Rafael Di Marco Barros, Natalie A. Roberts, Robin J. Dart, Pierre Vantourout, Anett Jandke,
Oliver Nussbaumer, Livija Deban, Sara Cipolat, Rosie Hart, Maria Luisa Iannitto, Adam Laing,
Bradley Spencer-Dene, Philip East, Deena Gibbons, Peter M. Irving, Pablo Pereira, Ulrich Steinhoff,
and Adrian Hayday

Hayday Team Photo

A small group of the authors photographed in the newly-opened Francis Crick Institute, London, December 2016. From left to right: Dr Natalie Roberts, Rafael diMarco Barros, Dr Anett Jandke, Professor Adrian Hayday, Dr Deena Gibbons.

A conserved biology emerges linking mucosal and skin intraepithelial lymphocyte (IEL) biology and mucosal IEL biology in rodents and humans


It is by now well established that the gut harbours a very large T cell compartment. Less well appreciated is the anatomical segmentation of that compartment into intraepithelial lymphocytes (IEL) and those located beneath the basement membrane, more obviously in flux with the systemic circulation. The distinction between these two sub-compartments is exemplified by the disproportionately high representation among IEL of T cells bearing the gamma delta (γδ) T cell receptor (TCR). Unlike αβ T cells, γδ T cells are not restricted by MHC. Their enrichment among IEL is particularly true in rodents, but seems increasingly evident in humans too. Moreover, this may reflect an ancient biology, since the gut epithelium of jawless vertebrates is enriched in immunocytes expressing putative antigen receptors of the VLR-C family, as opposed to VLR-A+ immunocytes found in the lamina propria.

The physiology of IEL has yet to be properly characterised. Nonetheless, unlike most αβ T cells, TCRγδ+ IEL can employ an activating receptor, NKG2D, to respond very rapidly to ligands upregulated on neighbouring epithelial cells by myriad forms of cell and tissue perturbation. This so-called “Lymphoid Stress Surveillance Response” (LSSR) places IEL in the afferent arm of the mucosal immune response, with the aggregate outcome being to preserve tissue integrity and organ function.

Nonetheless, the LSSR does not offer a role for the TCR, a deficiency emphasised by the striking tissue-specific associations of IEL with discrete TCRs. Thus, murine skin IEL are dominated by Vγ5+ cells; uterine IEL by Vγ6+ IEL, and small intestinal IEL by Vγ7+ cells; while human colonic IEL were reported to be enriched in Vγ4+ cells. These relationships of discrete T cell subsets with particular organs cannot obviously be replicated by NK cells or innate-lymphoid cells (ILC), which lack diversity in their antigen receptors.


The paper by diMarco Barros et al. unexpectedly identifies the Butyrophilin-like 1 (Btnl1) gene, expressed by post-mitotic enterocytes, as the basis for Vγ7+ cells dominating the murine intestinal IEL compartment. Within a discrete developmental time-window, between 15 and 25 days post partum, Btnl1 drives the local and selective differentiation and expansion of hitherto rare Vγ7+ IEL. Because its effects are TCR-specific, and require neither microbes nor food antigens, Btnl1 evokes the MHC-mediated selection of TCRγδ+ thymocytes. However, the actions of Btnl1 are wholly extra-thymic. Moreover, locally-acting Btnl1 may underpin the maintenance of the Vγ7+ IEL compartment in adults.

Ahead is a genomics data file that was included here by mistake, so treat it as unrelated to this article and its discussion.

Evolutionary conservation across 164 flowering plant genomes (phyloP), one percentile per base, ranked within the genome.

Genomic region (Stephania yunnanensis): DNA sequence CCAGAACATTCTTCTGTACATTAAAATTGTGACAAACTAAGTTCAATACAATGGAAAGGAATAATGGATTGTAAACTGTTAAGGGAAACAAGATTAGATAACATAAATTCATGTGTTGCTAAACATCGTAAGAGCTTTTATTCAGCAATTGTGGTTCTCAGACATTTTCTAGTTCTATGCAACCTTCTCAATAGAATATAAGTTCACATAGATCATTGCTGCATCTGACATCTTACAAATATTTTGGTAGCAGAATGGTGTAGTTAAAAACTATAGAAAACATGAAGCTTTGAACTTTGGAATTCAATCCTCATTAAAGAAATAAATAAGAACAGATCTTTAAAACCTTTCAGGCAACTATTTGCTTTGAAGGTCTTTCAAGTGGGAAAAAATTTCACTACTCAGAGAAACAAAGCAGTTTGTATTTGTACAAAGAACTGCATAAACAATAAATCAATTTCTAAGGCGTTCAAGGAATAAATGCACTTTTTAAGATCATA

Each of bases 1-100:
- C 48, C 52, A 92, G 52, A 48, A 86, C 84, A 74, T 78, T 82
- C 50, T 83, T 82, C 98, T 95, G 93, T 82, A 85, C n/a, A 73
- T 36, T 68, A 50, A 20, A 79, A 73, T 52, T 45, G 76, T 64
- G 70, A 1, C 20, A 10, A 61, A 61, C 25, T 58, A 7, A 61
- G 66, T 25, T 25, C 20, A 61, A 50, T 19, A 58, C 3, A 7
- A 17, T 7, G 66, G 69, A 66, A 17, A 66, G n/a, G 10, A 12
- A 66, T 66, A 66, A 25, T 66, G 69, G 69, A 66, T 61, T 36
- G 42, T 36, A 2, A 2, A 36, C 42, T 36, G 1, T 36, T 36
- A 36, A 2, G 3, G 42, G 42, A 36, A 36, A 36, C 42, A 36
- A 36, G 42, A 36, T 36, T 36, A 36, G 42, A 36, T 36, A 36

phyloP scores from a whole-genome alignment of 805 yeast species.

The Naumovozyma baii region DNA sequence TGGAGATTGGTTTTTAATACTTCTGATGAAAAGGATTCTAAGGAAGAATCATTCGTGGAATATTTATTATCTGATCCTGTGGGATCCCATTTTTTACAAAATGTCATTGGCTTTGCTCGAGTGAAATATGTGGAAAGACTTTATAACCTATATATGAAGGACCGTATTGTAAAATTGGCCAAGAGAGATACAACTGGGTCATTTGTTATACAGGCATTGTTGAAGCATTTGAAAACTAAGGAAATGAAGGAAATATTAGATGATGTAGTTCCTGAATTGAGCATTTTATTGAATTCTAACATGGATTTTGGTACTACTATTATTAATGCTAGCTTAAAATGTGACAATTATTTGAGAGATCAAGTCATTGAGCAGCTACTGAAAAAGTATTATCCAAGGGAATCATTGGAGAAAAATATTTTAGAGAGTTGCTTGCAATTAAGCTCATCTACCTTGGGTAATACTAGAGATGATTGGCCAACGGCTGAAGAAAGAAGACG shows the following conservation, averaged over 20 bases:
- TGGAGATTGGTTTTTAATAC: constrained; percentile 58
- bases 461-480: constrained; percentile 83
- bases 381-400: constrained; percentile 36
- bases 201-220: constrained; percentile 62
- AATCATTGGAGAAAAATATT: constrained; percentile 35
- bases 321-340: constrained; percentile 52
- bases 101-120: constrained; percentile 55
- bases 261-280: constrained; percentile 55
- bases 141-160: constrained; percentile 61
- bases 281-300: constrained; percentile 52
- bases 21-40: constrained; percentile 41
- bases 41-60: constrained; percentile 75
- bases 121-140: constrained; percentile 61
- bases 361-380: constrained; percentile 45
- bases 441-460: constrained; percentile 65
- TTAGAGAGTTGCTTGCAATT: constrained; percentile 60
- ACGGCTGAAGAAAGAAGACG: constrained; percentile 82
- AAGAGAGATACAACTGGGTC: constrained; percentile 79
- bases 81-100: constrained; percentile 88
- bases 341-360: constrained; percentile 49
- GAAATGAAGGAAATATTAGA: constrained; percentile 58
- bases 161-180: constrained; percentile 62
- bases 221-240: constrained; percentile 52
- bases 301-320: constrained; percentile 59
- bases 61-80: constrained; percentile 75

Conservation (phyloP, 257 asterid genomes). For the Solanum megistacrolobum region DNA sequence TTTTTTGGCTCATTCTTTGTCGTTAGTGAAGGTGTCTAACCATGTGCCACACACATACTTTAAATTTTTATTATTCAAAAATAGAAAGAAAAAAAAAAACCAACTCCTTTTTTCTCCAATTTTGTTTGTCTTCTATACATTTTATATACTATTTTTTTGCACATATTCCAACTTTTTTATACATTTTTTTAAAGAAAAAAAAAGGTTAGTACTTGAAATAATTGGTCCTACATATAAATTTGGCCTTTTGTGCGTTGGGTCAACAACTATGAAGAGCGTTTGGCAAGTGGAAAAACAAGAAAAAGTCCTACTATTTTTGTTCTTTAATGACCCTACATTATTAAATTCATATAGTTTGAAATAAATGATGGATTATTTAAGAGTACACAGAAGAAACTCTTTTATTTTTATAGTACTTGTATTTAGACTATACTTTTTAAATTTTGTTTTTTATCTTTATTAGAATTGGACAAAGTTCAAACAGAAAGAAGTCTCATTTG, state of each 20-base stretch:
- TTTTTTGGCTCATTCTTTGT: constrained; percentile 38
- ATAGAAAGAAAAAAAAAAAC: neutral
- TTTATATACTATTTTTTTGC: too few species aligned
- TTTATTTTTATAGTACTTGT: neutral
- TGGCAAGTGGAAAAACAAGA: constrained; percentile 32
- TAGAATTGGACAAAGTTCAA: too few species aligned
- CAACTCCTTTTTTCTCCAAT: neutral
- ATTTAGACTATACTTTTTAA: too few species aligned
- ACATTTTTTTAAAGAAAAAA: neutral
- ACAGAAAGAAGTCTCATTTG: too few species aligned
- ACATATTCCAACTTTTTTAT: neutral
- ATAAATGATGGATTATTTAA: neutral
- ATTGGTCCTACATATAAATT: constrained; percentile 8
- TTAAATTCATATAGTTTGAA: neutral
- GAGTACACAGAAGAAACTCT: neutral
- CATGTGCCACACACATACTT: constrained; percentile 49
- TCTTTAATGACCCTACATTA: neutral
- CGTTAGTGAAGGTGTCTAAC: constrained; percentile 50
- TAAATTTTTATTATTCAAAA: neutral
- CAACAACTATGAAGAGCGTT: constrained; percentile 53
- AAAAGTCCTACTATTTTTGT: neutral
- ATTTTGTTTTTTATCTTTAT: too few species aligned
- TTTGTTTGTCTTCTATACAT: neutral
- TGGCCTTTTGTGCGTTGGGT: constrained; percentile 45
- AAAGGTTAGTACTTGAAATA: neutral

These findings offer new insight into Btnl genes, and the Btn genes (to which Btnl genes are by definition related), all of which are at best poorly understood. Thus, diMarco Barros et al show that Btnl6, likewise expressed primarily by enterocytes, is also involved specifically in Vγ7+ IEL regulation. Furthermore, Btnl1 and Btnl6 are closely related to Skint1, a murine gene uniquely expressed by keratinocytes and thymic epithelial cells, which is critical for the selection of epidermal Vγ5+ IEL, thus establishing a conserved biology across mucosal and skin IEL biology that had heretofore been doubted. Likewise, diMarco Barros et al establish a conserved biology across rodent and human IEL biology by showing that BTNL3 and BTNL8, expressed by human colonic epithelial cells, specifically regulate human Vγ4+ IEL. Interestingly, human BTN3A1 is a critical and specific regulator of human peripheral blood Vγ9Vδ2+ T cells. Thus, six of eighteen known human Btnl/Btn genes are now assigned major, TCR-specific roles in γδ T cell regulation, with others likely to follow suit. Although Btnl/Btn genes are mammalian, they share close similarities with avian Bg genes that have been implicated in chicken γδ T cell biology.

What’s next?

The mechanism-of-action by which Btnl/Btn genes regulate γδ cells is unknown, particularly whether or not they engage the γδ TCR. In that regard, are BTNL/BTN proteins modified post-translationally, or is their expression sensitive to epithelial cell perturbation, thereby permitting them to communicate particular pathophysiologic states to the local T cell compartment? And what benefit accrues from epithelial cells in different sites employing different Btnl/Btn genes to communicate with site-specific T cells, when the utilisation of NKG2D ligands such as MICA (human) and Rae1 (mouse) is generic across organs? Answers to this last question can dissolve our ignorance over the fundamental physiologic roles of mucosal IEL, and should be obtained by reprogramming the expression of different Btnl/Btn genes both spatially and temporally. Because the system is conserved, mouse experiments can be paralleled by tracking human genetic data for associations of BTNL/BTN genes with inflammatory diseases and/or cancer, thereby implicating the BTNL/BTN-γδ T cell axis in maintaining human barrier integrity. Inevitably, the next step may be for the axis to become a target for clinical intervention.

Read the article here